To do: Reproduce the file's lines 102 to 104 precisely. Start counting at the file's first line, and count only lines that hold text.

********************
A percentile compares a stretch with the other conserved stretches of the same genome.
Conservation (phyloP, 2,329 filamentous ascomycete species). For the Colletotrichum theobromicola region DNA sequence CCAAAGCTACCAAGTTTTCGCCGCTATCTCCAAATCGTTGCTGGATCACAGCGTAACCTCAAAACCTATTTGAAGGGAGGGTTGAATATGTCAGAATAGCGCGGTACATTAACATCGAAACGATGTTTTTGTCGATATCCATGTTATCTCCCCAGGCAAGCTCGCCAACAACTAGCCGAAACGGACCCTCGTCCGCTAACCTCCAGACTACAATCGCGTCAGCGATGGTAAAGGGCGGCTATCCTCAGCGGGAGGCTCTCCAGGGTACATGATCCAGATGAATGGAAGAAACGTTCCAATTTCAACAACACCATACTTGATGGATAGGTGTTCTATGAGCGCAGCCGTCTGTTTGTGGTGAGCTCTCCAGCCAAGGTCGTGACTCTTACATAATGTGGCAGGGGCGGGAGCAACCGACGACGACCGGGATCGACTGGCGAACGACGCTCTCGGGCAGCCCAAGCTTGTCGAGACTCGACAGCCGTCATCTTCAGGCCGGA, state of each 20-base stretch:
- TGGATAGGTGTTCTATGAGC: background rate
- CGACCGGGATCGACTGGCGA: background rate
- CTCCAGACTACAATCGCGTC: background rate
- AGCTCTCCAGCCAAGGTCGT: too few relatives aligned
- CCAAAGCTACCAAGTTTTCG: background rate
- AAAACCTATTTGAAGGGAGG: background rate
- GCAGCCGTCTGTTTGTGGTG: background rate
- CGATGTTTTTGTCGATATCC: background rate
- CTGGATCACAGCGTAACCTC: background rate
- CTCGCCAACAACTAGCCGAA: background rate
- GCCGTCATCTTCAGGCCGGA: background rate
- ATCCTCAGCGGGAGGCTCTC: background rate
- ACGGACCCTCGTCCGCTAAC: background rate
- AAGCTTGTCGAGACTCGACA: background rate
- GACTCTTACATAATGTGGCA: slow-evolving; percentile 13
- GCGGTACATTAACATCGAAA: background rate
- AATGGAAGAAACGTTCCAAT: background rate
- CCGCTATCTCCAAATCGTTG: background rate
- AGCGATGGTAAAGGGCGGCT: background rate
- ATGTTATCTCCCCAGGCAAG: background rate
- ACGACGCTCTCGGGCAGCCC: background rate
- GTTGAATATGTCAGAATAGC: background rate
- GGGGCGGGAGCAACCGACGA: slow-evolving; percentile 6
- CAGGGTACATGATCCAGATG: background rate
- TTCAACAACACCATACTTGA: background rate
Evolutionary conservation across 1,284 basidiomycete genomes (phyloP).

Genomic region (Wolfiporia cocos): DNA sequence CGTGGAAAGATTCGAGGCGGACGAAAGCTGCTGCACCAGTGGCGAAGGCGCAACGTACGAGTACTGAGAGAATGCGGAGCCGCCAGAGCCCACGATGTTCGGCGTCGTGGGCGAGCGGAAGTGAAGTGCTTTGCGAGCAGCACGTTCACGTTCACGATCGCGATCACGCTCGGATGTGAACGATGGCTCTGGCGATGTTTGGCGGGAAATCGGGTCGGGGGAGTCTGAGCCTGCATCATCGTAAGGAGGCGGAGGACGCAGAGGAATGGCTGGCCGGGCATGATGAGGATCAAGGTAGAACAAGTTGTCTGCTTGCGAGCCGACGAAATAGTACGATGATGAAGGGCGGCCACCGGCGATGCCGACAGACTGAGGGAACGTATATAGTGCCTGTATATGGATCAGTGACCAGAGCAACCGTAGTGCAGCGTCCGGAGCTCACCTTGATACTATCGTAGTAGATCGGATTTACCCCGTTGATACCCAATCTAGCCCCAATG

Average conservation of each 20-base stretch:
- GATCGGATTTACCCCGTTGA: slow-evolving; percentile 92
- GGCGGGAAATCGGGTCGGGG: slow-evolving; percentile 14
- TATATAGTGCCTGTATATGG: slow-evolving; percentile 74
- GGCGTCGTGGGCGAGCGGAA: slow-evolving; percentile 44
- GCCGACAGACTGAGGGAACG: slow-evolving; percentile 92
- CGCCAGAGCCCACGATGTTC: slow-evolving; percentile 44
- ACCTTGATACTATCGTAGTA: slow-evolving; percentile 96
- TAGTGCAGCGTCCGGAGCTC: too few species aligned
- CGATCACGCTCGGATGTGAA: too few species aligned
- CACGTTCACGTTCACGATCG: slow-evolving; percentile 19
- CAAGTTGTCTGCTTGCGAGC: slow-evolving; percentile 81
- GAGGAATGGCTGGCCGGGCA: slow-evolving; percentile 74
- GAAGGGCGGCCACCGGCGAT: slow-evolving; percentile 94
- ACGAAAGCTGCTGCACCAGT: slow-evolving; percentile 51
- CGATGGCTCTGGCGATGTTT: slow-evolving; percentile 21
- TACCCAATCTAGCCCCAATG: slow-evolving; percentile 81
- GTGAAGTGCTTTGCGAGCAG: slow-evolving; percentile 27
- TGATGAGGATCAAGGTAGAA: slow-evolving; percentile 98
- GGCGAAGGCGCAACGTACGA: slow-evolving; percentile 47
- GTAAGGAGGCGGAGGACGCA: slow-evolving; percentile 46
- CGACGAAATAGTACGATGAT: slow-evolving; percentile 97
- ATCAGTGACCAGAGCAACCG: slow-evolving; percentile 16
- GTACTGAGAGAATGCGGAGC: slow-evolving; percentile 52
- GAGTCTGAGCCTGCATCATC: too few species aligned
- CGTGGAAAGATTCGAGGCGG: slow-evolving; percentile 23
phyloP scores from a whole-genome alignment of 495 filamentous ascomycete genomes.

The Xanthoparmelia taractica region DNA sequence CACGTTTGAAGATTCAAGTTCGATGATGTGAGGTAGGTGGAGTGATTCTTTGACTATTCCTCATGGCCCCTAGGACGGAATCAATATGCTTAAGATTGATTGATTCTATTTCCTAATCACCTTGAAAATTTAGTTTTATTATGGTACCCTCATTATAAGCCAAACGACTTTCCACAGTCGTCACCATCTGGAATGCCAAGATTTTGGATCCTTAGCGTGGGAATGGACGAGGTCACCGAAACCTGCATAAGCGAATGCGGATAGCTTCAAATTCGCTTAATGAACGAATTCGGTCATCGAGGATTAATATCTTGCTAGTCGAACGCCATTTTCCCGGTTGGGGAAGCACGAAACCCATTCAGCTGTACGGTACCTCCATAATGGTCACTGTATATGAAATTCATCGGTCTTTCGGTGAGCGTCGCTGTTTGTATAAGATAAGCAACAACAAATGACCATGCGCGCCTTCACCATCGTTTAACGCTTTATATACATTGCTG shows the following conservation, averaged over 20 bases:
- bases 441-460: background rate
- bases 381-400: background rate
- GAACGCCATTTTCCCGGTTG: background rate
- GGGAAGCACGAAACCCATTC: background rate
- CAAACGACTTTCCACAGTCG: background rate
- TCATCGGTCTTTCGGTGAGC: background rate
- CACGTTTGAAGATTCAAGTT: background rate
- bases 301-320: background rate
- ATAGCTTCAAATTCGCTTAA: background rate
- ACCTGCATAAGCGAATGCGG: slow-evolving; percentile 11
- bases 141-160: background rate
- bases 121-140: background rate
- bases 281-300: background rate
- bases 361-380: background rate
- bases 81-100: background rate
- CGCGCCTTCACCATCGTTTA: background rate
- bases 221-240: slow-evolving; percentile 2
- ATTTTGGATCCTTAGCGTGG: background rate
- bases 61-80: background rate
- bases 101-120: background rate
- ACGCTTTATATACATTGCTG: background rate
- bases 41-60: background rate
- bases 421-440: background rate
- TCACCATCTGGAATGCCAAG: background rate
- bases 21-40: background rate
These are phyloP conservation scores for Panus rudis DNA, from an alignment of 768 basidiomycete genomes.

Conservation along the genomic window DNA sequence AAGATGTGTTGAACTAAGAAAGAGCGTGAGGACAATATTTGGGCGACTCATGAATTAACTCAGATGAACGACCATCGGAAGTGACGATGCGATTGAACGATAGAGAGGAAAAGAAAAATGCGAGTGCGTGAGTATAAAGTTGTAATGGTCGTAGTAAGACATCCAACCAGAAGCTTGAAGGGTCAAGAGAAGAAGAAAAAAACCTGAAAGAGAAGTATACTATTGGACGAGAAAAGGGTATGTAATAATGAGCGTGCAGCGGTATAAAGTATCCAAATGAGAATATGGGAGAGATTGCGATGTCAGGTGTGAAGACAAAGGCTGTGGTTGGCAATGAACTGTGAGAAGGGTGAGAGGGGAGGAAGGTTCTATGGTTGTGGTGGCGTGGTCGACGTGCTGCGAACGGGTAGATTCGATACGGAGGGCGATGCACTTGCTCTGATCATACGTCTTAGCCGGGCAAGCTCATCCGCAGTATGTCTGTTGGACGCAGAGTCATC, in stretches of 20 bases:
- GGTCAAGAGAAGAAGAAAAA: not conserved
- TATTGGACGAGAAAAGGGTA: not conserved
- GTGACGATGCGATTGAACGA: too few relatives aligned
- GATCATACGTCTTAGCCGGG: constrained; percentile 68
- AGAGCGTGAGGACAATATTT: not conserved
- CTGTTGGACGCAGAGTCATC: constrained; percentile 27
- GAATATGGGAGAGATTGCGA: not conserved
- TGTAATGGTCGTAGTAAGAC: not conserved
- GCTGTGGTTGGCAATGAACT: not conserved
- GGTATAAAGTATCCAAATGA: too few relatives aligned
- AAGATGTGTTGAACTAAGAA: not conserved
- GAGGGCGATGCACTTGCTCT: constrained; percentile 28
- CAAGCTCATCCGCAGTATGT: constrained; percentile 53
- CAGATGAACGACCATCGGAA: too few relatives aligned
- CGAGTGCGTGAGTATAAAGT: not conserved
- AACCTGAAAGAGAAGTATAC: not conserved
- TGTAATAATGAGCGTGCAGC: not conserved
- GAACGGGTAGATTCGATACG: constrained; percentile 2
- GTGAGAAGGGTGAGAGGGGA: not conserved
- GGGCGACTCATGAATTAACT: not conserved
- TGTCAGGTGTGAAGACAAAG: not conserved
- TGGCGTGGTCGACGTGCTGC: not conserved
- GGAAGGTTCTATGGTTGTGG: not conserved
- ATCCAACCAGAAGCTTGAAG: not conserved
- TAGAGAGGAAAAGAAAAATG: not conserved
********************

- GAACGGGTAGATTCGATACG: constrained; percentile 2
- GTGAGAAGGGTGAGAGGGGA: not conserved
- GGGCGACTCATGAATTAACT: not conserved